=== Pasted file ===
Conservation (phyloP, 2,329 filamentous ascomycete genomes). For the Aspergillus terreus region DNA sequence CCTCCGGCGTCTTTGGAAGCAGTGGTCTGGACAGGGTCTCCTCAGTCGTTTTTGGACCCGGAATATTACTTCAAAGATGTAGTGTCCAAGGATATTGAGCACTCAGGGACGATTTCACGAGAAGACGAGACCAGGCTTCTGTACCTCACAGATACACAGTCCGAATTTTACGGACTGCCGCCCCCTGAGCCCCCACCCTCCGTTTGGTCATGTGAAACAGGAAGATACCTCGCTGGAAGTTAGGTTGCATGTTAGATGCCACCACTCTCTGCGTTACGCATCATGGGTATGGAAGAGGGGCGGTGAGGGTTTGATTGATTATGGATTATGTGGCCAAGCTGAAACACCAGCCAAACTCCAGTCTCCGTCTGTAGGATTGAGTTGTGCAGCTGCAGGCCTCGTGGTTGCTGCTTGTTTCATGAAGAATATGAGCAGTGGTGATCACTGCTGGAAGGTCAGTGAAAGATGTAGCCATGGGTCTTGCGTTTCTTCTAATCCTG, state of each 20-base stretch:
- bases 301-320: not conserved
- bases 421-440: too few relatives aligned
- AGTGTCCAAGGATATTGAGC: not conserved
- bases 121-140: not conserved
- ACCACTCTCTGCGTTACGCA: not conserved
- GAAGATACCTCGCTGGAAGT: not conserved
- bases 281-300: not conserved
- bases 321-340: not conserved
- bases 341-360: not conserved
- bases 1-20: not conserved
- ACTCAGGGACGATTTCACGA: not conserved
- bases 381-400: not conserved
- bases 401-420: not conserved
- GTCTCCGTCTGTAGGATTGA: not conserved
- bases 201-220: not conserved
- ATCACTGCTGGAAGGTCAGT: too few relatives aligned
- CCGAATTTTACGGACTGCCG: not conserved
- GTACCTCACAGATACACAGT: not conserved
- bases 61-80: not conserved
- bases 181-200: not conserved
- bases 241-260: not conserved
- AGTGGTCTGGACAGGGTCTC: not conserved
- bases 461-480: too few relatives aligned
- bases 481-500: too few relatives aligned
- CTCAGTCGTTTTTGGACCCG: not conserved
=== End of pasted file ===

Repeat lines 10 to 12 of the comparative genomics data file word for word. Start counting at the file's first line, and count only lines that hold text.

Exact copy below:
- bases 341-360: not conserved
- bases 1-20: not conserved
- ACTCAGGGACGATTTCACGA: not conserved